*Bounty: 50*

*Bounty: 50*

I have repeated measures plant abundance data for 37 forest plots, across 80 years involving 50+ species of plants.

- The data are structured as:
`Columns`

= different species,`Rows`

= separate samples [Plot-Year combos],- Each
`cell`

= abundance (i.e., basal area) of the the given species in the given sample.

Simplified Example (from here):

`> abund.data Plot Year Sp1 Sp2 Sp3 Sp4 1 P1 1 1 2 0 0 2 P2 1 1 0 3 2 3 P3 1 0 2 1 0 4 P1 2 1 2 0 0 5 P2 2 1 0 3 2 6 P3 2 0 2 1 0`

I’ve calculated a Bray-Curtis dissimilarity (distance) matrix from these data.

```
Continuing the example:
library(ecodist)
distance(abun.data[,-c(1:2)], 'bray')
1 2 3 4 5
2 0.7777778
3 0.3333333 0.7777778
4 0.0000000 0.7777778 0.3333333
5 0.7777778 0.0000000 0.7777778 0.7777778
6 0.3333333 0.7777778 0.0000000 0.3333333 0.7777778
```

**I want to calculate the rate at which plots change in community composition over time.**

I had originally run a non-metric multidimensional scaling (NMDS) ordination and wanted to simply calculate changes in NMDS space.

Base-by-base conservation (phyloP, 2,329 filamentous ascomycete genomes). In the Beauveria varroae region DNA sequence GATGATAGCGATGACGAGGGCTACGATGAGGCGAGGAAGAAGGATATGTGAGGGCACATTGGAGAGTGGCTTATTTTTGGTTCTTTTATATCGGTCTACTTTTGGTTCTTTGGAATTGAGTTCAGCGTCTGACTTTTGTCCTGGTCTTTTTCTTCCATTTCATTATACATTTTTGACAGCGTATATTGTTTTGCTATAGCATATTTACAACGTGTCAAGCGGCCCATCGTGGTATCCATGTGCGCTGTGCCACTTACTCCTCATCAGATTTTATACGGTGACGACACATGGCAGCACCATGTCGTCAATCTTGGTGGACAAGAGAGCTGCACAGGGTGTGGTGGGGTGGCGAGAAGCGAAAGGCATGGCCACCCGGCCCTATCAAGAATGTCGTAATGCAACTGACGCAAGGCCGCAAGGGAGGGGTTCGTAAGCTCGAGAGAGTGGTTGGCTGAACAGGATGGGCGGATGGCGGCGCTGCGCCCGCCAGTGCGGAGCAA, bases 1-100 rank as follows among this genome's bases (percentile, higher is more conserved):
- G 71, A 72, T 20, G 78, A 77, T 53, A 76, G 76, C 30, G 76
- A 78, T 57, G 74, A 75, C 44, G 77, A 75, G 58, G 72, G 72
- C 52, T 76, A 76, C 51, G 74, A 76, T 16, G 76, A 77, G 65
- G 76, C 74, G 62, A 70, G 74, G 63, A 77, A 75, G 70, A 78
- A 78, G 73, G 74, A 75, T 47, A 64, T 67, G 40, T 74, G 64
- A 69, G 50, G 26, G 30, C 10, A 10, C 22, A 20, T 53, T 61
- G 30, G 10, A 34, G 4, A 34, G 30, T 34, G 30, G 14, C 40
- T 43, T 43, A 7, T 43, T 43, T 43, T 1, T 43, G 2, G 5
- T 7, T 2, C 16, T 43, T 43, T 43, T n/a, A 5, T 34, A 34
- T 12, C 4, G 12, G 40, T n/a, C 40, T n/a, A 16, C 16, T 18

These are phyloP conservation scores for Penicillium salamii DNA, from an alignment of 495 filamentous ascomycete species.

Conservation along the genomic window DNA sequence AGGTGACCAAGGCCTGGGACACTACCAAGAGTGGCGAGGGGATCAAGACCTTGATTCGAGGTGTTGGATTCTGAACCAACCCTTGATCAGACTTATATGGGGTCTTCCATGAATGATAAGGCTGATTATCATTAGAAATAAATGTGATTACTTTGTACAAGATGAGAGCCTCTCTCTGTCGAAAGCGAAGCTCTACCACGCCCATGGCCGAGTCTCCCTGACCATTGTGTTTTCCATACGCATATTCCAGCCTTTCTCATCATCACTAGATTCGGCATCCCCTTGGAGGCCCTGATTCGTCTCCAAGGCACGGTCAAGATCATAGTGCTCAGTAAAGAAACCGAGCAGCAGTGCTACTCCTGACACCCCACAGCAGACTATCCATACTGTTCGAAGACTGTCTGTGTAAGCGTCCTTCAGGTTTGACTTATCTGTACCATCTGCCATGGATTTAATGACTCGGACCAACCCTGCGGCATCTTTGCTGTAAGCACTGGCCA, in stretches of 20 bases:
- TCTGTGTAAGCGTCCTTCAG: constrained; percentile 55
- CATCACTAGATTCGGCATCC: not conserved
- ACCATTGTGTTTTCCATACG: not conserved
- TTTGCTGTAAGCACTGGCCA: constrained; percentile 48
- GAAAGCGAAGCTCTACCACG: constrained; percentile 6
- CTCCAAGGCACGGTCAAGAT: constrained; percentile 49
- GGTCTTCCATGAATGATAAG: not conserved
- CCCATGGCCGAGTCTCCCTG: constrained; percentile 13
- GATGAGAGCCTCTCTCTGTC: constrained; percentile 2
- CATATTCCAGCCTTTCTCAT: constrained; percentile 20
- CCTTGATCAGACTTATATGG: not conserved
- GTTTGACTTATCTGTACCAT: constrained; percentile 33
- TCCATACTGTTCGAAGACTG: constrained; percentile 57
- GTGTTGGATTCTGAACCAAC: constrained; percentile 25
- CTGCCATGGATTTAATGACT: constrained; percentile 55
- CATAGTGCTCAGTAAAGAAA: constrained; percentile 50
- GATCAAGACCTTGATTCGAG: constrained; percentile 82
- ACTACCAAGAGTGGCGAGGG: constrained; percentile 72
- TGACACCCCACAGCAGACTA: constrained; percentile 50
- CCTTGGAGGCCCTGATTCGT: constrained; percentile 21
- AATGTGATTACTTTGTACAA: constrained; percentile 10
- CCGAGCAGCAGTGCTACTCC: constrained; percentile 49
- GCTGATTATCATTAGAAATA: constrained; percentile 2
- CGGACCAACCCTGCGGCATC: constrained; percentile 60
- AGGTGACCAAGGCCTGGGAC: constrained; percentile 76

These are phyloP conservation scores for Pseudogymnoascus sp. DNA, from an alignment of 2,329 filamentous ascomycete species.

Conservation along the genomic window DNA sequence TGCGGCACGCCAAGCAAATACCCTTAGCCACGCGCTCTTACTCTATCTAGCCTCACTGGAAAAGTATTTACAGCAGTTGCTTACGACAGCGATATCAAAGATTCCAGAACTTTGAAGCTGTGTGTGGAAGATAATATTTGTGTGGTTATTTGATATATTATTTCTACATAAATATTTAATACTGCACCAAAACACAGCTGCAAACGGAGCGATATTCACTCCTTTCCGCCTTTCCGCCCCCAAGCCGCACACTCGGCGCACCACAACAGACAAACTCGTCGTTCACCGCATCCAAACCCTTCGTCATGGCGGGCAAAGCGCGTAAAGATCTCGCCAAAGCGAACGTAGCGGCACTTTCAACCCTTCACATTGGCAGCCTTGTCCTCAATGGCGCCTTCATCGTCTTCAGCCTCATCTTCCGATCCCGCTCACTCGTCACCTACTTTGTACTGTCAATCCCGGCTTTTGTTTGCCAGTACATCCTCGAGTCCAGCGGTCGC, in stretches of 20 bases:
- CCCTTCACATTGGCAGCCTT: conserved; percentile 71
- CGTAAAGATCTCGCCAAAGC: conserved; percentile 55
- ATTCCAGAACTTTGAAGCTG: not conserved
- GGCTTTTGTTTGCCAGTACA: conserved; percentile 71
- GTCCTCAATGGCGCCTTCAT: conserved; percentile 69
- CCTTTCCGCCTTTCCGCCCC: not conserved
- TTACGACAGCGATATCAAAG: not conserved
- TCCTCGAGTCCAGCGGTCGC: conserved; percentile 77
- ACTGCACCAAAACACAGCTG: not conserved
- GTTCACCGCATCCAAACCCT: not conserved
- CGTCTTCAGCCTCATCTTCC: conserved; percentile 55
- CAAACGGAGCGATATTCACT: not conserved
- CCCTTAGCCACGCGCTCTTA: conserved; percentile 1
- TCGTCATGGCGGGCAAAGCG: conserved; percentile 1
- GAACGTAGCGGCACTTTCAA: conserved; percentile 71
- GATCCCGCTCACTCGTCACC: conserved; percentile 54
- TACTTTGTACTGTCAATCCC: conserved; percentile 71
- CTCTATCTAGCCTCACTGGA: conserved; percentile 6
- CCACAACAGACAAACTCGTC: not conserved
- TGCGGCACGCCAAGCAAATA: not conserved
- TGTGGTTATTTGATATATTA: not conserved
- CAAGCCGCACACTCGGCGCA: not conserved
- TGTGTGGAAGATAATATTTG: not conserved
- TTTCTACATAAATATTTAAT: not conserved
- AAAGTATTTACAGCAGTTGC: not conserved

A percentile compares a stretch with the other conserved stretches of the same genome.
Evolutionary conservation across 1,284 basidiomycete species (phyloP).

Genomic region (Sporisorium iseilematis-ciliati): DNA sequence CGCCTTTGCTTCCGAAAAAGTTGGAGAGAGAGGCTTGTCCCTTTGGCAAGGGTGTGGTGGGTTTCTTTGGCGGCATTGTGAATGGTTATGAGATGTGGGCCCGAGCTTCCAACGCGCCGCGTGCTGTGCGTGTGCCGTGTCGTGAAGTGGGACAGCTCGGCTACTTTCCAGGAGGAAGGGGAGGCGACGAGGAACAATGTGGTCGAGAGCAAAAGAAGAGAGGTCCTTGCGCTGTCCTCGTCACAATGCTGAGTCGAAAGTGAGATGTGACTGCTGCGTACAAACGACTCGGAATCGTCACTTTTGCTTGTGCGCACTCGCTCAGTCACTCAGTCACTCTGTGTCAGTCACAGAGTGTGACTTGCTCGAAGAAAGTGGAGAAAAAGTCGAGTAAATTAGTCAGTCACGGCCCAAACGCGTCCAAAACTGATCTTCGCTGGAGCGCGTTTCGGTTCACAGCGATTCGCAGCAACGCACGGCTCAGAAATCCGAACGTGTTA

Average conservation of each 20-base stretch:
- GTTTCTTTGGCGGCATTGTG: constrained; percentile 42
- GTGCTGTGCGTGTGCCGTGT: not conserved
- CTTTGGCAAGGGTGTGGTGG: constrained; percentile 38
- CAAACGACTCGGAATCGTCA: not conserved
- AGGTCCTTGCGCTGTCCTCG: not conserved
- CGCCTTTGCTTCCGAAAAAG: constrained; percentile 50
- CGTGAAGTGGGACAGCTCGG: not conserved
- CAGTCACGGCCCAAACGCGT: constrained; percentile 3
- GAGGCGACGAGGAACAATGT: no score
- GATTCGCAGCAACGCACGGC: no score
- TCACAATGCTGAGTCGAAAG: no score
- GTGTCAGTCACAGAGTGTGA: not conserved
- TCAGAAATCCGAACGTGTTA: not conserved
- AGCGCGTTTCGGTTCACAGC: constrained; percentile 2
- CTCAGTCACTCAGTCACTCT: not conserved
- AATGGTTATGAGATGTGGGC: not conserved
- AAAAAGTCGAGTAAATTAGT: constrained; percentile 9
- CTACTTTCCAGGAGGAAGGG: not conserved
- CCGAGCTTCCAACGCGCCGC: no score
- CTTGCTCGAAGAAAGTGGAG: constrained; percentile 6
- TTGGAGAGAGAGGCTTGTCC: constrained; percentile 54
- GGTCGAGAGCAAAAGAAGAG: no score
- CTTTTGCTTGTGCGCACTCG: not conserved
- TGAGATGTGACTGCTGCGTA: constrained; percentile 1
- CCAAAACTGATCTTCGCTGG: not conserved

- i.e., I wanted to create change vectors between plot points in subsequent years (I did so here) and then compare the lengths between years using some sort of regression….
`ChangeVectorLength ~ Time | Plot`

However, I don’t think this is valid because of the rank-oriented construction of NMDs ordination.

**Is there a way I could do something similar but using the “raw” distance (dissimilarity) values??**

- For example (using the example data above): I want to quantify how much the community of species (as a whole) in Plot
`P1`

has changed from Year`1`

to Year`2`

.- However, because the distance matrix represents — well — a matrix of pairwise distances bewteen all points, I’m not sure how to go about quantifying change in “distance space”